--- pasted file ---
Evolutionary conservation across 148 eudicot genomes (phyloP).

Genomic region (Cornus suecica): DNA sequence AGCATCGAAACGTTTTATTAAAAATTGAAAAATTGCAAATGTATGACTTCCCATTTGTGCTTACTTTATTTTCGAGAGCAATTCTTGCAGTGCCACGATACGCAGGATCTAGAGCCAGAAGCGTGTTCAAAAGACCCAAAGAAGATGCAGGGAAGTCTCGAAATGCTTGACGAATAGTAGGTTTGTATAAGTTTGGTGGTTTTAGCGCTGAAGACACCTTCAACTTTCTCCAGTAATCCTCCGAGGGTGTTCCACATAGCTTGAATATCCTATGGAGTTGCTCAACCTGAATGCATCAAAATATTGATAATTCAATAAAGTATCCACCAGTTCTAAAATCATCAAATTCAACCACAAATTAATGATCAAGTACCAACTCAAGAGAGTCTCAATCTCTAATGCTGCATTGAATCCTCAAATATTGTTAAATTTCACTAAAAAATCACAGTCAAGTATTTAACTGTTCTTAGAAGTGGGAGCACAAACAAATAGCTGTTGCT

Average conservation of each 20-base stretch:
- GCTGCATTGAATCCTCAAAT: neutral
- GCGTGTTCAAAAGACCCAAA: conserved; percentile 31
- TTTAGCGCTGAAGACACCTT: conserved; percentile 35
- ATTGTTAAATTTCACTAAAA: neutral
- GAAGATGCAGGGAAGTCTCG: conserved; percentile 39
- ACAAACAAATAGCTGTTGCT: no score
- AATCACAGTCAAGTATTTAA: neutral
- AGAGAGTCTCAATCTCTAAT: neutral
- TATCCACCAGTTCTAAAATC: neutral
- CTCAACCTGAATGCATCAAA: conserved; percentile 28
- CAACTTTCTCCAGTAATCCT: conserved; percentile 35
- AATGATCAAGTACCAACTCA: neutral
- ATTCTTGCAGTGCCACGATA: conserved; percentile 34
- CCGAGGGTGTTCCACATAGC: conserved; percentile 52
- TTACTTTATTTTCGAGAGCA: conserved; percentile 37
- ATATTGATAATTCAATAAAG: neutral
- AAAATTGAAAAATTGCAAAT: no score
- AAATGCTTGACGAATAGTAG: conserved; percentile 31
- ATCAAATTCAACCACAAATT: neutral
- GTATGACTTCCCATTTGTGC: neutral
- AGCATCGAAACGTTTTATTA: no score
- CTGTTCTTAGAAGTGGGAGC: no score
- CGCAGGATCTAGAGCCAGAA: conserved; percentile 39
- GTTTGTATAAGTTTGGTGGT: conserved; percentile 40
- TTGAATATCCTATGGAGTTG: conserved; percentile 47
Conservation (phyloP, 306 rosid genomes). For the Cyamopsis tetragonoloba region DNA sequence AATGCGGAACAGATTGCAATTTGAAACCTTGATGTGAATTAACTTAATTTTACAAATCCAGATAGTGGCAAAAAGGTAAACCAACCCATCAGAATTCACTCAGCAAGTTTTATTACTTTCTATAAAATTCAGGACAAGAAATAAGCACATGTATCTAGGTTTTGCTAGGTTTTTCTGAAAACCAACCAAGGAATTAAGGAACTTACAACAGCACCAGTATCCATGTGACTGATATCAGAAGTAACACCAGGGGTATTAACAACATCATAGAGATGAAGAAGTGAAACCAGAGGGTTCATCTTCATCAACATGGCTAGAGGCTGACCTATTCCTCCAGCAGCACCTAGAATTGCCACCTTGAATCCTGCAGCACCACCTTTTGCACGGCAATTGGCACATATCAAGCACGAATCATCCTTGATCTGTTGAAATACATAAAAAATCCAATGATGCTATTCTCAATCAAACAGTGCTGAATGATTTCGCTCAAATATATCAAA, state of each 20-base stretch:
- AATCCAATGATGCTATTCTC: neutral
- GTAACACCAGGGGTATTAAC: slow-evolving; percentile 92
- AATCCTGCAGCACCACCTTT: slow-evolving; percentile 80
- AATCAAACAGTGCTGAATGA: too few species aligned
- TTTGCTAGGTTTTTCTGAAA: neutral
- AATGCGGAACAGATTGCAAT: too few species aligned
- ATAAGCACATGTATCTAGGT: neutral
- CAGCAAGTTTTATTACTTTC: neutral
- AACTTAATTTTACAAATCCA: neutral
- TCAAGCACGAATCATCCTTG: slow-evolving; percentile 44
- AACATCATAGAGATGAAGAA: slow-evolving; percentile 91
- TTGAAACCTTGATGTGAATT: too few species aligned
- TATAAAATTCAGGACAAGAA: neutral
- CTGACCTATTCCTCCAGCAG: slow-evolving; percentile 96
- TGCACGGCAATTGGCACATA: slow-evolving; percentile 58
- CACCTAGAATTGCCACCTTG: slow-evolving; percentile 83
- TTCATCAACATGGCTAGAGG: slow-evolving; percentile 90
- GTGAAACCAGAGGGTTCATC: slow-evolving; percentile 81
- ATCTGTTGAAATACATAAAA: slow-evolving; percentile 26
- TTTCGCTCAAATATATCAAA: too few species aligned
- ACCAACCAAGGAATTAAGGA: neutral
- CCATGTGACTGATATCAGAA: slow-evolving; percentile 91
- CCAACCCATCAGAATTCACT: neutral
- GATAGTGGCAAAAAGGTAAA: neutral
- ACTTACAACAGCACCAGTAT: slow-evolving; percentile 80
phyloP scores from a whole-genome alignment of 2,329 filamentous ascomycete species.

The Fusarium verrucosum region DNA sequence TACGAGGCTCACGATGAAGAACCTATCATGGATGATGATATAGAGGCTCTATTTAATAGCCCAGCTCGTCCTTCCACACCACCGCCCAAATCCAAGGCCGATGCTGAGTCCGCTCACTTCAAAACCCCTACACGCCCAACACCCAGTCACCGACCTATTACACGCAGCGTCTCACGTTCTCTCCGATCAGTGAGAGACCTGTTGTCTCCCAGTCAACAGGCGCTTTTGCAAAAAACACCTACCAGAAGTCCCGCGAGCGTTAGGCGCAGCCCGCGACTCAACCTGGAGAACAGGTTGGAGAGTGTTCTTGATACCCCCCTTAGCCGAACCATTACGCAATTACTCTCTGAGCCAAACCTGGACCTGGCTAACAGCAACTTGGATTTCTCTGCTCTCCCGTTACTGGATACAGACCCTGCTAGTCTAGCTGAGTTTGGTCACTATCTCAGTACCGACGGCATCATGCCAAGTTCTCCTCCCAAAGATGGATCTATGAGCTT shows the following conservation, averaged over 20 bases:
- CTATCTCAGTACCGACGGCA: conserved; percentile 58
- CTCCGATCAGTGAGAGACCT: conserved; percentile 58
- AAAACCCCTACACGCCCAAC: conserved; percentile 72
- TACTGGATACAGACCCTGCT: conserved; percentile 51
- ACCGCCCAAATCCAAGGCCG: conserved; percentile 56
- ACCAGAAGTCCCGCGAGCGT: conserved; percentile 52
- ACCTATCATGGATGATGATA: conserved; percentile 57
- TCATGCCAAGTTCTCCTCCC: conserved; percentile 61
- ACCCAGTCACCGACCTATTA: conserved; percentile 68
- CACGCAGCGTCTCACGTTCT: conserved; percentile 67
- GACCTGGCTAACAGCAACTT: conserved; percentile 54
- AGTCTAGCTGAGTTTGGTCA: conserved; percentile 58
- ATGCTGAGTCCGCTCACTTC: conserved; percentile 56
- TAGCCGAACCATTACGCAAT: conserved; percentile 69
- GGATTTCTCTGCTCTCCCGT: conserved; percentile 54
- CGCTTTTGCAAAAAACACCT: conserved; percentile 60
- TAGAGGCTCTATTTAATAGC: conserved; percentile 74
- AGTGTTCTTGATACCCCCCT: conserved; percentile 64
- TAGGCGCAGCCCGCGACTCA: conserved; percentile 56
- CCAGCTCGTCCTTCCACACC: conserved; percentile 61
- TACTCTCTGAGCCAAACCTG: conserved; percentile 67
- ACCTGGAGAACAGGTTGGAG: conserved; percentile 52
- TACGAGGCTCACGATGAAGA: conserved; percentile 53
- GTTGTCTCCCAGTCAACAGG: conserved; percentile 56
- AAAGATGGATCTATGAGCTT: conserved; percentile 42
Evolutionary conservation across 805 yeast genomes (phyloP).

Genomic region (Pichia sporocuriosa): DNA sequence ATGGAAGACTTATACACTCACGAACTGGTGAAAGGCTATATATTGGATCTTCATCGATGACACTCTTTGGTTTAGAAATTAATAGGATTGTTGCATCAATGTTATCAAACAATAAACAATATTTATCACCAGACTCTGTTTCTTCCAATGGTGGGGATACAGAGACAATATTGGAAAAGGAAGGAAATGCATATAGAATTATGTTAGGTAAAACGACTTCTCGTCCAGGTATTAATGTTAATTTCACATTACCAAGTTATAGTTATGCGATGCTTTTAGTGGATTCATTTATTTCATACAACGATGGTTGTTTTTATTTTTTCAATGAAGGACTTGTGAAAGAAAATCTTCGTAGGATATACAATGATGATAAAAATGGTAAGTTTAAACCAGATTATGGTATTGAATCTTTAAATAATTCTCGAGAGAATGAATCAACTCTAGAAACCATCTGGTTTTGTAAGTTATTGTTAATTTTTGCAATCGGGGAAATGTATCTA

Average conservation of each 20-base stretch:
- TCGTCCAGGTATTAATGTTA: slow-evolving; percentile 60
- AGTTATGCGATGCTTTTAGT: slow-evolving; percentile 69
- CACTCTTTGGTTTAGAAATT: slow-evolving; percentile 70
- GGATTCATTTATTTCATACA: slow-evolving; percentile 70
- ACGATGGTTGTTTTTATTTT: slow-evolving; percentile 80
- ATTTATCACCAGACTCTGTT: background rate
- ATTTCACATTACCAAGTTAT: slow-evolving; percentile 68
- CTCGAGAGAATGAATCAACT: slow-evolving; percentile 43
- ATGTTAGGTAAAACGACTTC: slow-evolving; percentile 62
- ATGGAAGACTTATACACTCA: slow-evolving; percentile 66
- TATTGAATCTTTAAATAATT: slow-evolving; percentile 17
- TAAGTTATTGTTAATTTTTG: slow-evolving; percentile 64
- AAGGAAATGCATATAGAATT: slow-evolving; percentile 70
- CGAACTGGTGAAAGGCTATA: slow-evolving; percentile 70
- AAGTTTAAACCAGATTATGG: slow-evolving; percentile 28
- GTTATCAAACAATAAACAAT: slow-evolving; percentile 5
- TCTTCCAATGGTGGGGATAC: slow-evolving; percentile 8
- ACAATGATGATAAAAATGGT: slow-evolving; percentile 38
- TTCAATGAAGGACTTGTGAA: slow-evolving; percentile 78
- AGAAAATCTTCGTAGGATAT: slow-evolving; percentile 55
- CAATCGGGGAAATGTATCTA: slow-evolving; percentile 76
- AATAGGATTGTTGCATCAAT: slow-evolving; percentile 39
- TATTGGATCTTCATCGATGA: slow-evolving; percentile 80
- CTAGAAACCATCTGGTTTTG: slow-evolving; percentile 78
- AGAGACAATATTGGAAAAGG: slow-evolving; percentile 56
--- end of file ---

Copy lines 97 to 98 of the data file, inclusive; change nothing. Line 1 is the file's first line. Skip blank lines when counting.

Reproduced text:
- AAGGAAATGCATATAGAATT: slow-evolving; percentile 70
- CGAACTGGTGAAAGGCTATA: slow-evolving; percentile 70